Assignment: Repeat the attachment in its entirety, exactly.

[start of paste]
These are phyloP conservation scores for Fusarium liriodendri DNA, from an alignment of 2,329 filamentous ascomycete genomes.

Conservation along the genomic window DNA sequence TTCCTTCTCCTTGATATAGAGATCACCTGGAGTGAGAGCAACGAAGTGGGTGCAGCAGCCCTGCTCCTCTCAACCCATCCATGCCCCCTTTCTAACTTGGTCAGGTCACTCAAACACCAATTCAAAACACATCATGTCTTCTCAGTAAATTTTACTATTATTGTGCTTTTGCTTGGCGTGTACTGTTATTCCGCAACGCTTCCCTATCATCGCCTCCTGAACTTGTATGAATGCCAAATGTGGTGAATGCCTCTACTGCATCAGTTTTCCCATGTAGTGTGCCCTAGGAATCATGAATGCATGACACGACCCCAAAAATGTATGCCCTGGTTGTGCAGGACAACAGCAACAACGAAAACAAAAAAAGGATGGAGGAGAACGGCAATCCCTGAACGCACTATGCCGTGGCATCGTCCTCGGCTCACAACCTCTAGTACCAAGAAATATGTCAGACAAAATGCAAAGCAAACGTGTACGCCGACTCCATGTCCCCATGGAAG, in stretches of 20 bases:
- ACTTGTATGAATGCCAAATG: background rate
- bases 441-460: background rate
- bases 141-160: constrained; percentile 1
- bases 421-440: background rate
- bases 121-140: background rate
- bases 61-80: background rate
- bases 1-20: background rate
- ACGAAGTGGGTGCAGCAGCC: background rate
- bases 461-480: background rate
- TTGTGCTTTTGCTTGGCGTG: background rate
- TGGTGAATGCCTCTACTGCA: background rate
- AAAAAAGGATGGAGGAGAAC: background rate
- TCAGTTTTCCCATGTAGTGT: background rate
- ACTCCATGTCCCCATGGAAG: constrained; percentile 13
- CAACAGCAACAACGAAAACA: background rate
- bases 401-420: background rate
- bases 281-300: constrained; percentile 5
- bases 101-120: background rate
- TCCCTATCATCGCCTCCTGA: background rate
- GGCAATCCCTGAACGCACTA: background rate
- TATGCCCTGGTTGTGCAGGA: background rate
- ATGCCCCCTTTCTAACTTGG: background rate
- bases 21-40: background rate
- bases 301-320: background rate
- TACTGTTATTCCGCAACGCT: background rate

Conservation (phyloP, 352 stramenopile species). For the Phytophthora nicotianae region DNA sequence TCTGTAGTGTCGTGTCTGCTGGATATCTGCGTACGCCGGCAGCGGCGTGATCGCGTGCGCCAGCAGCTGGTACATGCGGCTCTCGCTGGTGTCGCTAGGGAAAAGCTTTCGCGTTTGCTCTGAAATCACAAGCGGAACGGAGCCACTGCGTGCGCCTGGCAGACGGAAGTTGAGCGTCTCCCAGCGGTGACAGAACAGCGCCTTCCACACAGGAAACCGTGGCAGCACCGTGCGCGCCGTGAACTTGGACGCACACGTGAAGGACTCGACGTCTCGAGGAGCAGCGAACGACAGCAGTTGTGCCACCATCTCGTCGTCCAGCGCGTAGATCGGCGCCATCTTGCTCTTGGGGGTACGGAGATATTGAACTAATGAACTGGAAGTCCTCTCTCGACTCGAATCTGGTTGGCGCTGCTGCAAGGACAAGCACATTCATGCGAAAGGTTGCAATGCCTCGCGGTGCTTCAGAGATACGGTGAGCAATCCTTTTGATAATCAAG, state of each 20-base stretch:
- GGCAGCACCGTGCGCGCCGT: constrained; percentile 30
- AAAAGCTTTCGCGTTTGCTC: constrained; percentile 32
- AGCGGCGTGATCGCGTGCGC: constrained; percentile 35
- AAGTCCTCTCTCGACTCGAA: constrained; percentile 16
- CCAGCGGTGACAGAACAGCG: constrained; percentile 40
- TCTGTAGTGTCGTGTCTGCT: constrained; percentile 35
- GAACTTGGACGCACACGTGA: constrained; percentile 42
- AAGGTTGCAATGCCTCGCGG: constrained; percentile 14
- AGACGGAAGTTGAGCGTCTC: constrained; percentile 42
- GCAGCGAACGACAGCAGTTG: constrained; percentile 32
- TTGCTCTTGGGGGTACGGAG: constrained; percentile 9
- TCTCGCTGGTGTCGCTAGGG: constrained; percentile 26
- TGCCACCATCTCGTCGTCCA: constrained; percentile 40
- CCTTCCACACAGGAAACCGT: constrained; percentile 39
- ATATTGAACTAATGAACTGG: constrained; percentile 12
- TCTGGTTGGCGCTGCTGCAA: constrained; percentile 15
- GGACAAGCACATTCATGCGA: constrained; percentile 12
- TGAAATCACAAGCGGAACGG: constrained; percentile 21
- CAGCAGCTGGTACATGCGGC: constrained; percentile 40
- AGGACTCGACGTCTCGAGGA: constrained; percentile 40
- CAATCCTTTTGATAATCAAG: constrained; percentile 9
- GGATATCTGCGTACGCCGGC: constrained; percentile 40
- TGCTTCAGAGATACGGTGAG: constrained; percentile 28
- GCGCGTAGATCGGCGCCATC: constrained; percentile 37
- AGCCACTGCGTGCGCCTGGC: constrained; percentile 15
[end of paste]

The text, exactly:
These are phyloP conservation scores for Fusarium liriodendri DNA, from an alignment of 2,329 filamentous ascomycete genomes.

Conservation along the genomic window DNA sequence TTCCTTCTCCTTGATATAGAGATCACCTGGAGTGAGAGCAACGAAGTGGGTGCAGCAGCCCTGCTCCTCTCAACCCATCCATGCCCCCTTTCTAACTTGGTCAGGTCACTCAAACACCAATTCAAAACACATCATGTCTTCTCAGTAAATTTTACTATTATTGTGCTTTTGCTTGGCGTGTACTGTTATTCCGCAACGCTTCCCTATCATCGCCTCCTGAACTTGTATGAATGCCAAATGTGGTGAATGCCTCTACTGCATCAGTTTTCCCATGTAGTGTGCCCTAGGAATCATGAATGCATGACACGACCCCAAAAATGTATGCCCTGGTTGTGCAGGACAACAGCAACAACGAAAACAAAAAAAGGATGGAGGAGAACGGCAATCCCTGAACGCACTATGCCGTGGCATCGTCCTCGGCTCACAACCTCTAGTACCAAGAAATATGTCAGACAAAATGCAAAGCAAACGTGTACGCCGACTCCATGTCCCCATGGAAG, in stretches of 20 bases:
- ACTTGTATGAATGCCAAATG: background rate
- bases 441-460: background rate
- bases 141-160: constrained; percentile 1
- bases 421-440: background rate
- bases 121-140: background rate
- bases 61-80: background rate
- bases 1-20: background rate
- ACGAAGTGGGTGCAGCAGCC: background rate
- bases 461-480: background rate
- TTGTGCTTTTGCTTGGCGTG: background rate
- TGGTGAATGCCTCTACTGCA: background rate
- AAAAAAGGATGGAGGAGAAC: background rate
- TCAGTTTTCCCATGTAGTGT: background rate
- ACTCCATGTCCCCATGGAAG: constrained; percentile 13
- CAACAGCAACAACGAAAACA: background rate
- bases 401-420: background rate
- bases 281-300: constrained; percentile 5
- bases 101-120: background rate
- TCCCTATCATCGCCTCCTGA: background rate
- GGCAATCCCTGAACGCACTA: background rate
- TATGCCCTGGTTGTGCAGGA: background rate
- ATGCCCCCTTTCTAACTTGG: background rate
- bases 21-40: background rate
- bases 301-320: background rate
- TACTGTTATTCCGCAACGCT: background rate

Conservation (phyloP, 352 stramenopile species). For the Phytophthora nicotianae region DNA sequence TCTGTAGTGTCGTGTCTGCTGGATATCTGCGTACGCCGGCAGCGGCGTGATCGCGTGCGCCAGCAGCTGGTACATGCGGCTCTCGCTGGTGTCGCTAGGGAAAAGCTTTCGCGTTTGCTCTGAAATCACAAGCGGAACGGAGCCACTGCGTGCGCCTGGCAGACGGAAGTTGAGCGTCTCCCAGCGGTGACAGAACAGCGCCTTCCACACAGGAAACCGTGGCAGCACCGTGCGCGCCGTGAACTTGGACGCACACGTGAAGGACTCGACGTCTCGAGGAGCAGCGAACGACAGCAGTTGTGCCACCATCTCGTCGTCCAGCGCGTAGATCGGCGCCATCTTGCTCTTGGGGGTACGGAGATATTGAACTAATGAACTGGAAGTCCTCTCTCGACTCGAATCTGGTTGGCGCTGCTGCAAGGACAAGCACATTCATGCGAAAGGTTGCAATGCCTCGCGGTGCTTCAGAGATACGGTGAGCAATCCTTTTGATAATCAAG, state of each 20-base stretch:
- GGCAGCACCGTGCGCGCCGT: constrained; percentile 30
- AAAAGCTTTCGCGTTTGCTC: constrained; percentile 32
- AGCGGCGTGATCGCGTGCGC: constrained; percentile 35
- AAGTCCTCTCTCGACTCGAA: constrained; percentile 16
- CCAGCGGTGACAGAACAGCG: constrained; percentile 40
- TCTGTAGTGTCGTGTCTGCT: constrained; percentile 35
- GAACTTGGACGCACACGTGA: constrained; percentile 42
- AAGGTTGCAATGCCTCGCGG: constrained; percentile 14
- AGACGGAAGTTGAGCGTCTC: constrained; percentile 42
- GCAGCGAACGACAGCAGTTG: constrained; percentile 32
- TTGCTCTTGGGGGTACGGAG: constrained; percentile 9
- TCTCGCTGGTGTCGCTAGGG: constrained; percentile 26
- TGCCACCATCTCGTCGTCCA: constrained; percentile 40
- CCTTCCACACAGGAAACCGT: constrained; percentile 39
- ATATTGAACTAATGAACTGG: constrained; percentile 12
- TCTGGTTGGCGCTGCTGCAA: constrained; percentile 15
- GGACAAGCACATTCATGCGA: constrained; percentile 12
- TGAAATCACAAGCGGAACGG: constrained; percentile 21
- CAGCAGCTGGTACATGCGGC: constrained; percentile 40
- AGGACTCGACGTCTCGAGGA: constrained; percentile 40
- CAATCCTTTTGATAATCAAG: constrained; percentile 9
- GGATATCTGCGTACGCCGGC: constrained; percentile 40
- TGCTTCAGAGATACGGTGAG: constrained; percentile 28
- GCGCGTAGATCGGCGCCATC: constrained; percentile 37
- AGCCACTGCGTGCGCCTGGC: constrained; percentile 15